Be part of history by joining the first-ever 100-mile virtual Acadia Centennial Trek, sponsored by Acadia on My Mind and hosted by Racery.com. You will have the option of buying a finisher’s medal to help raise funds for the park. You have until Dec. 31 to complete the free virtual race.
You won’t find a definition of trail magic in the dictionary. But for those who’ve done Acadia hiking trails, the Appalachian Trail or any other walking path, you know trail magic when you experience it.
The Appalachian Trail Conservancy calls trail magic “an unexpected act of kindness” that’s part of the AT experience for long-distance hikers. But the term has been used by many to refer to any unexpectedly wonderful thing happening on the trails, for day hikers or thru-hikers.
What trail magic have you experienced on Acadia hiking trails, or during the virtual Acadia Centennial Trek? Let us know in a comment below, or on the About us page.
Acadia National Park’s 100th year has barely dawned, and already, more than 70 Acadia Centennial events are filling up the official calendar, featuring something for every month, and involving some of the more than 250 Centennial partners.
The official Acadia Centennial logo
This week, a couple of Acadia Senior College courses begin: On Tuesday, Jan. 12, an 8-week series on the history of Acadia National Park, by Acadia Centennial Task Force co-chair Jack Russell; and on Wednesday, Jan. 13, a 6-week session on the geology of Mount Desert Island, by geologist Duane Braun.
Rounding out the Acadia Centennial events this month: A Jan. 23 Ellsworth Public Library presentation on Schoodic Point, by author Allen Workman; a Jan. 25 bean supper and Centennial kick-off event by the Mount Desert Island Historical Society; and a 1-week winter-in-Acadia photography retreat beginning Jan. 31, by photographer Colleen Miniuk-Sperry.
Among the other Acadia Centennial event highlights throughout the year, with some sure to fit into your plans and appeal to your interests:
George B. Dorr, left, and Charles W. Eliot began the fight to preserve what became Acadia National Park through the Hancock County Trustees of Public Reservations. They’re pictured here along the shores of Jordan Pond. (NPS photo)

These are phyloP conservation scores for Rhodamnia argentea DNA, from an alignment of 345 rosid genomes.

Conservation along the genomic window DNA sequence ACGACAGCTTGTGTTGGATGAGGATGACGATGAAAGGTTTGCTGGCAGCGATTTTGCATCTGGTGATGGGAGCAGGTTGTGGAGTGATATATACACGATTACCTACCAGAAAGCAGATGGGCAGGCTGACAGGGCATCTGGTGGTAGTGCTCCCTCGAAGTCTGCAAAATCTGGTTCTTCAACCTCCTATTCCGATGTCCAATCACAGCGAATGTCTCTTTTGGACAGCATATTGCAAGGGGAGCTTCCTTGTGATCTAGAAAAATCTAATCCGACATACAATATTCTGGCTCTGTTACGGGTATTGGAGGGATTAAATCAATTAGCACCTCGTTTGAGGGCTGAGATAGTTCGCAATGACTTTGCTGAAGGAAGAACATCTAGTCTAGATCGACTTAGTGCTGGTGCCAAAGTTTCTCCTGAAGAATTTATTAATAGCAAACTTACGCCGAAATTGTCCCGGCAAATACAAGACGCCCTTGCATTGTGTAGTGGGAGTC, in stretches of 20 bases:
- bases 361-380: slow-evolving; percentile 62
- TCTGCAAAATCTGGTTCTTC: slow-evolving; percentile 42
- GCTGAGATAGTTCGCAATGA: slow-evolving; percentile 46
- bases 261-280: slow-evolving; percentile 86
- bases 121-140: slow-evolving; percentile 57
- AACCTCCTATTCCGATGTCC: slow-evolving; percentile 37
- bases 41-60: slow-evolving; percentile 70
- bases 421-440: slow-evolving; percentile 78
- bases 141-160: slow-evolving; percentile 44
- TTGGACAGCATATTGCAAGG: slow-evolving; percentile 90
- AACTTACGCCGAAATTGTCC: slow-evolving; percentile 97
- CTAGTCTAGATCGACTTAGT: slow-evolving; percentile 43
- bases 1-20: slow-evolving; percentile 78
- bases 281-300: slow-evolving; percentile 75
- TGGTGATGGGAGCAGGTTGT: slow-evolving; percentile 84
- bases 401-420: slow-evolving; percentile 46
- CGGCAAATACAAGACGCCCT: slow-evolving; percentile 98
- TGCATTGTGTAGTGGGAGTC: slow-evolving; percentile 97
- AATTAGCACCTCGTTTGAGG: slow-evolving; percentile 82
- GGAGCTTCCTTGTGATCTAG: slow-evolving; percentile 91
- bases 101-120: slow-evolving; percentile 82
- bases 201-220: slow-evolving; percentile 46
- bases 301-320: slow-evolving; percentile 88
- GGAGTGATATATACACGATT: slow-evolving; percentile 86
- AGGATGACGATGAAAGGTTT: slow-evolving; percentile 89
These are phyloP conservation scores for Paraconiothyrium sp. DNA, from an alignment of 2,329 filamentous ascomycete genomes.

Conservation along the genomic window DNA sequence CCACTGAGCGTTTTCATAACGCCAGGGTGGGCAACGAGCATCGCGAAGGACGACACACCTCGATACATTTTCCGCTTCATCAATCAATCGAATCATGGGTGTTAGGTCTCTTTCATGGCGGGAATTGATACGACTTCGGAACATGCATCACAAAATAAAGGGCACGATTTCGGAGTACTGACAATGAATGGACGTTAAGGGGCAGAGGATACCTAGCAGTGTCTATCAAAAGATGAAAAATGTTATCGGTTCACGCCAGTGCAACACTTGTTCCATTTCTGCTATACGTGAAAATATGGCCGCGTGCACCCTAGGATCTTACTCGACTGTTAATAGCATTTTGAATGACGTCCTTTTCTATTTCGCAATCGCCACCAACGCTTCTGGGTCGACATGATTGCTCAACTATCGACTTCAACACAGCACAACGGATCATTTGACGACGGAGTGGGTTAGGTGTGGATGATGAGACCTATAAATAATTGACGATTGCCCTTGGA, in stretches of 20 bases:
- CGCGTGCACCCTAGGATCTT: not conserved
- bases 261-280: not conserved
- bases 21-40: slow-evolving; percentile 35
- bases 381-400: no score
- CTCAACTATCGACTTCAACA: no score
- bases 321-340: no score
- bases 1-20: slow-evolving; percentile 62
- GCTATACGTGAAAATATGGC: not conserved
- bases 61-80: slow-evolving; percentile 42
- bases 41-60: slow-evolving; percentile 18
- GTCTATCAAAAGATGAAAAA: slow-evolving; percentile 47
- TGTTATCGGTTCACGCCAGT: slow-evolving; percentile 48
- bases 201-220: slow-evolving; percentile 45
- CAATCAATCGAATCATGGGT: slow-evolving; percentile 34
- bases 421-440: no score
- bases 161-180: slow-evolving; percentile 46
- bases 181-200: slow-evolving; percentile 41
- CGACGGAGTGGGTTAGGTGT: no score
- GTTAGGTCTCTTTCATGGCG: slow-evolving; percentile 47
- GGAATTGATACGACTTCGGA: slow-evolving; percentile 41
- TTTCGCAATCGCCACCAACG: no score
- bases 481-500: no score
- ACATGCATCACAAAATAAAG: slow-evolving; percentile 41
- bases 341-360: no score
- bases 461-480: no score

Centennial of First Acadia Celebration – Aug. 22, reprising the celebration that occurred exactly 100 years ago, with remarks from direct descendants of Charles Eliot and others at the first celebration, and Dorr’s biographer, at St, Saviour’s Episcopal Church
Take Pride in Acadia Day – Nov. 5, the Centennial edition of the Friends of Acadia’s major volunteer effort to get carriage roads ready for winter
If not for the building of Kurt Diederich’s Climb 100 years ago, there may not have been an Acadia Centennial to celebrate in 2016.
Climb these stone steps to begin Kurt Diederich’s Climb, built 100 years ago in memory of a young man who loved these mountains of Mount Desert Island.
In the spring of 1914, George B. Dorr, the “father of Acadia,” failed in his initial attempt to get President Woodrow Wilson to create a national monument, to protect the mountains of Mount Desert Island that he and so many others loved.
That spurred a campaign by Dorr and others to connect the land, by securing donation of more acreage to fill in the gaps, and building a network of trails like Kurt Diederich’s Climb, Kane Path, Precipice Trail, Beachcroft Path and Homans Path, according to “Pathmakers.” That finally created a cohesive whole worthy of federal protection. Acadia’s beginning was secured on July 8, 1916, with President Wilson’s designation of Sieur de Monts National Monument.
Kurt Diederich’s daughter Elsa, who was about 6 when her father died, is seen here along some of the many steps on Kurt Diederich’s Climb, in a photo taken circa 1920. (NPS Archives)
As Acadia’s Centennial approaches, here’s an appreciation of Kurt Diederich’s Climb, and of the driving forces that helped build and maintain it. Like with so much of Acadia’s history, the story behind Kurt Diederich’s Climb highlights the love so many people have had for Mount Desert Island over the years, and the ongoing struggle to protect the landscape.
The elaborate stone-stepped trail begins at the outlet of the Tarn, and climbs swiftly up the east face of Dorr Mountain, along hundreds of stone steps. The words “Kurt Diederich’s Climb” are carved into one of the steps at the start. A plaque with the phrase “In memory of Kurt Diederich who loved these mountains” once graced the trail, and is now held at park headquarters, according to “The Memorials of Acadia National Park,” by Donald P. Lenahan, who also writes a blog of the same name. Continue reading →
Under sunny skies during a Labor Day weekend visit, Smriti Rao and her daughter, Nandita Karthik, 8, stopped along Acadia National Park’s Loop Road to enjoy new wayside exhibits overlooking Frenchman Bay.
Just south of Hulls Cove Visitor Center, a pullout on the Park Loop Road overlooking Frenchman Bay features this wayside exhibit, providing the history of how Mount Desert Island, Cadillac, Pemetic and Acadia got their names.
“I think they are very helpful,” Rao said on Sunday after pausing to read an exhibit titled “The French Connection,” describing the role that Samuel Champlain and others from France and elsewhere played in the history of Mount Desert Island. “It reminded me of what the French contributed.”
Her daughter, a third-grader, pointed to a section of the exhibit about the Wabanaki Indians and said it was similar to what she learned at school about Native American history.
Visitors to Acadia National Park this year, such as Smriti, Nandita and 6 others in their family up over the Labor Day weekend, may be surprised to see new roadside and other exhibits, erected in time for the park’s Centennial next year.
Another wayside exhibit overlooking Frenchman Bay describes the importance of the bay throughout history and how it got its name. It identifies the Porcupine Islands, and includes photos of a birch bark canoe, a square-rigger and a cruise ship. Don’t just drive by. Stop and learn.